Inline caching in our AST interpreter

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2024-06-06 20:30:04

This is part of a series of blog posts relating my experience pushing the performance of programming language interpreters written in Rust. For added context, read the start of last week’s blog post.

In short: we optimize AST (Abstract Syntax Tree) and BC (Bytecode) Rust-written implementations of a Smalltalk-based research language called SOM, in hopes of getting them fast enough to meaningfully compare them with other SOM implementations.

As a general rule, all my changes to the original interpreter (that led to speedups + don’t need code cleanups) are present here. This week’s code is in its own branch, since it relies on ugly code so I don’t want it on the main branch (explanations further below).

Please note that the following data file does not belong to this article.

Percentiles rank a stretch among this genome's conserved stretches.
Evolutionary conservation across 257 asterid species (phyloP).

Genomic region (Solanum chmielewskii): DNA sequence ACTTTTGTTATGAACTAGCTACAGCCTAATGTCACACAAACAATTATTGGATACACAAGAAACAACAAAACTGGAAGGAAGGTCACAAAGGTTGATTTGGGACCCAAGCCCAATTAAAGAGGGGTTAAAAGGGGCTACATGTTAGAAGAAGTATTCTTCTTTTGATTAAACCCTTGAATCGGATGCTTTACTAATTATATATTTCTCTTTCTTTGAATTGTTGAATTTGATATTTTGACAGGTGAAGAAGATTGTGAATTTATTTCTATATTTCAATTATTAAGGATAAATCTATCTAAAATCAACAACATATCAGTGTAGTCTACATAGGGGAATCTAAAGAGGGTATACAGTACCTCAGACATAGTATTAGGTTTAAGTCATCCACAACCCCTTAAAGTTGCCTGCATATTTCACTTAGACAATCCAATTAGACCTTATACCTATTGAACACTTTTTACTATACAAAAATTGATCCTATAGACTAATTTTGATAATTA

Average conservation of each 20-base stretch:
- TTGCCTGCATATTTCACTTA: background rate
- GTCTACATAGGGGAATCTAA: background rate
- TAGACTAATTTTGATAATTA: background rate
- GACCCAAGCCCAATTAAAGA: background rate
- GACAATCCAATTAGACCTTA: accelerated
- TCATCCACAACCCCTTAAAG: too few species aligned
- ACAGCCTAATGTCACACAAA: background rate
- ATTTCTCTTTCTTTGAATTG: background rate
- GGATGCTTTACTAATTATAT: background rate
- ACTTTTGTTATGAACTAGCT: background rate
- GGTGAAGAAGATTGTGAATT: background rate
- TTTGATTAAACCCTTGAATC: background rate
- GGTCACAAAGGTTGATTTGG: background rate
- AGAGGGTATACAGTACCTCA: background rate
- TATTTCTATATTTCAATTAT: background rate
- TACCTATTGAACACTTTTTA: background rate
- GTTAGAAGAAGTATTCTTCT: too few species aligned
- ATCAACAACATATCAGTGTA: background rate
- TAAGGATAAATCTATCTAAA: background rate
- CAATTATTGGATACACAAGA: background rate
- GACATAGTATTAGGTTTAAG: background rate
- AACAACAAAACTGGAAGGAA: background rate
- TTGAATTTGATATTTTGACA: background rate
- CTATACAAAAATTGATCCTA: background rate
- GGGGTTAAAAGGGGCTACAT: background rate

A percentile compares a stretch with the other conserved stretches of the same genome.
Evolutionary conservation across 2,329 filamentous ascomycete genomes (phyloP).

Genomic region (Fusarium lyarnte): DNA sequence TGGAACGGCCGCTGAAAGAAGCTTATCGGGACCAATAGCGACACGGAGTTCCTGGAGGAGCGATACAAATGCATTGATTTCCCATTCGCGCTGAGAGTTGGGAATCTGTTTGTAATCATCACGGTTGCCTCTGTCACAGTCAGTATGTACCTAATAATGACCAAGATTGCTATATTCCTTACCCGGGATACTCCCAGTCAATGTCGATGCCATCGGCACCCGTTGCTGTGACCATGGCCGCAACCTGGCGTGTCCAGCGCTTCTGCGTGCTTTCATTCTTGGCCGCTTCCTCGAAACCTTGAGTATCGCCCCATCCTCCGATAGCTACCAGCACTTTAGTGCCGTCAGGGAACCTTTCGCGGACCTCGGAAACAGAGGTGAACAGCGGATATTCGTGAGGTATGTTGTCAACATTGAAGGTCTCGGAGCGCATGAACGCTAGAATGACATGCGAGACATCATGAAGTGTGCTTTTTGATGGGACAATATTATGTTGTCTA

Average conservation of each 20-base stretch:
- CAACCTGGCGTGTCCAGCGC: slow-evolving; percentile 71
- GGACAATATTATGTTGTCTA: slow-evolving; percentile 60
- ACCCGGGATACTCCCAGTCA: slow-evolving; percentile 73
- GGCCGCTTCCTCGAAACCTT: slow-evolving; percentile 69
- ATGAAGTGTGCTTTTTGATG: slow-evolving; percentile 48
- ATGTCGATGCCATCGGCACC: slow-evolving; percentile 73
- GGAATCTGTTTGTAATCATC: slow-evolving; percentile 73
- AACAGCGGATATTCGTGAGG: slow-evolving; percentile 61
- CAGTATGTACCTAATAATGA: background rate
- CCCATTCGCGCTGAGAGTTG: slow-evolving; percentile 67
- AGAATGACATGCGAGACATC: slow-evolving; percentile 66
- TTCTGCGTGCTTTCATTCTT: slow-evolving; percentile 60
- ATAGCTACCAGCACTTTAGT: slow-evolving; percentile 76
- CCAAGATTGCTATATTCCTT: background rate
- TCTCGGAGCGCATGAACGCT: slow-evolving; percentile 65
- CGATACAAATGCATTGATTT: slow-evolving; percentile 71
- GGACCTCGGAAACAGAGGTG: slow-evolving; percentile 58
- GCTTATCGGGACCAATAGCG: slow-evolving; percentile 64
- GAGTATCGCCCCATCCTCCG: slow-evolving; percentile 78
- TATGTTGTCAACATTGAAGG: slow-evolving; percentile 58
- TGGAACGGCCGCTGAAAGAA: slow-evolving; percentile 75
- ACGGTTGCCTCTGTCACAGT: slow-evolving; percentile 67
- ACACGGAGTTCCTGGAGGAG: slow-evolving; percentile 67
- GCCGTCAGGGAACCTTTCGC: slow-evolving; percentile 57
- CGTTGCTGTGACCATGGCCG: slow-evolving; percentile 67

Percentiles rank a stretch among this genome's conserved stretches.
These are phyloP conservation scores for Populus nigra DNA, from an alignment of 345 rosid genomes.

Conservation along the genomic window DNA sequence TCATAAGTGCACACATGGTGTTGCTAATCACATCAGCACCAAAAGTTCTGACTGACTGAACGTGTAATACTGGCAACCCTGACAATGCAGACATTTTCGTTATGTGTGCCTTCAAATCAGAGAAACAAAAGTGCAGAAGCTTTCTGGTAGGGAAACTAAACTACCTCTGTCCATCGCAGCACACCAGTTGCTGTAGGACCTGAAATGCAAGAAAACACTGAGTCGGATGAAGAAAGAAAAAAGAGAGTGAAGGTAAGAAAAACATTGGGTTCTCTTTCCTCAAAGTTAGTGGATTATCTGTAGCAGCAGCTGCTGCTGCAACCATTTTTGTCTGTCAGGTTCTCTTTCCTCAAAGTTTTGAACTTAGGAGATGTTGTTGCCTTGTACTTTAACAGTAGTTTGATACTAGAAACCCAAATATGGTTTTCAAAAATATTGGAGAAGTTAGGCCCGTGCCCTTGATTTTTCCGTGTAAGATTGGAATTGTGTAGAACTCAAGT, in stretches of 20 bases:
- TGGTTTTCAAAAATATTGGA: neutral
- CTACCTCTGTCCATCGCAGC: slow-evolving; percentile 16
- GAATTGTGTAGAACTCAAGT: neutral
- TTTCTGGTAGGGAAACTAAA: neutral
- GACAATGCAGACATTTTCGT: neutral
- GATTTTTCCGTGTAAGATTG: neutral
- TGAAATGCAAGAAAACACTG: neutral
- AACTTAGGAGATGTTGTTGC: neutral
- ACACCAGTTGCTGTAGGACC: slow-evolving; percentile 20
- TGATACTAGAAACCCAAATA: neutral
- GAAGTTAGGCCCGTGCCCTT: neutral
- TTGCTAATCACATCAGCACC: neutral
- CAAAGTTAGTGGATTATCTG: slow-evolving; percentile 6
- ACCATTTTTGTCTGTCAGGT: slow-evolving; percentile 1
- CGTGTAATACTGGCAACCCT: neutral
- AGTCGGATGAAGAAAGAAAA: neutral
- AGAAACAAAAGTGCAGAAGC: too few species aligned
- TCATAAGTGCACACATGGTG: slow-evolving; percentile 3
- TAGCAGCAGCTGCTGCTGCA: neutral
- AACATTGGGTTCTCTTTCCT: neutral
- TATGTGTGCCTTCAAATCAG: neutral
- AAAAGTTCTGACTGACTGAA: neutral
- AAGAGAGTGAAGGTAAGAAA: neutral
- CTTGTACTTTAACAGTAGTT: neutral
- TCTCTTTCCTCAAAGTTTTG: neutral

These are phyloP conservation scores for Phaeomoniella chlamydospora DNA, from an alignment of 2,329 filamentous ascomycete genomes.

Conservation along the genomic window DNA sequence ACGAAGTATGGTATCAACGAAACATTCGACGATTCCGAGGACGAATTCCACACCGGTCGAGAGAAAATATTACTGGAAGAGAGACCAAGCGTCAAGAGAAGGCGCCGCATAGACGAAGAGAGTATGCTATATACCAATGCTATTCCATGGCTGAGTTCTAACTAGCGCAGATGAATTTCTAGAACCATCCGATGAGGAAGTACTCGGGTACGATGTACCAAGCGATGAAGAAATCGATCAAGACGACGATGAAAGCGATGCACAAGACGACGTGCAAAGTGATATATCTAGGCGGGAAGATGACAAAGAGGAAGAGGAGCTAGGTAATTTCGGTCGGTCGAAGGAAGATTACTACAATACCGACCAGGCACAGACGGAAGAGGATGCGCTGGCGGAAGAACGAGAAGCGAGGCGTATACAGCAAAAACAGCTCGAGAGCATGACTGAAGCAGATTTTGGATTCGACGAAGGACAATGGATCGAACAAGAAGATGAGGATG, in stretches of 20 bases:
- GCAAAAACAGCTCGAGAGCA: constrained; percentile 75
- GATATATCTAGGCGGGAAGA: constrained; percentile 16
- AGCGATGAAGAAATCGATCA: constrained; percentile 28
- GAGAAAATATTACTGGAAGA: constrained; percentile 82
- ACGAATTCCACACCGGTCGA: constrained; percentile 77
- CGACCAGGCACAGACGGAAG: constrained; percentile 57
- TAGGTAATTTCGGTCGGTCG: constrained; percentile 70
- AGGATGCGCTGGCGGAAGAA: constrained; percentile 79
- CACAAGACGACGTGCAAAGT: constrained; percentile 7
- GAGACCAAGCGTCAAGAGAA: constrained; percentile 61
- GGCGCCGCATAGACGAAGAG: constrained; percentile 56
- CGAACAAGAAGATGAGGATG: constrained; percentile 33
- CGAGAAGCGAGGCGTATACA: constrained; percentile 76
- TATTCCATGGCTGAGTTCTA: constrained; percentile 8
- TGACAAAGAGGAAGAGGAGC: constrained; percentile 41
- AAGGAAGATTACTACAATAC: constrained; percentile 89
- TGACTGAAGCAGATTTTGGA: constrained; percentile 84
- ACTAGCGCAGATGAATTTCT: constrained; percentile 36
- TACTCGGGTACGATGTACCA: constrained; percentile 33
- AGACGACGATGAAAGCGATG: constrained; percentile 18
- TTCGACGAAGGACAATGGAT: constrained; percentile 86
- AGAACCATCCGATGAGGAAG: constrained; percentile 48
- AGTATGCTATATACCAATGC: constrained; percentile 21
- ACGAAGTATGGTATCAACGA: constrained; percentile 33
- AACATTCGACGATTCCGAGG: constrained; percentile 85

…and benchmark results are obtained using Rebench, then I get performance increase/decrease numbers and cool graphs using RebenchDB. In fact, you can check out RebenchDB in action and all of my results for yourself here, where you can also admire the stupid names I give my git commits to amuse myself.

Inline caching is a very widespread optimization in dynamic programming language implementation. If you’re reading this kind of blog, chances are you’ve already heard of it. Say you have this code:

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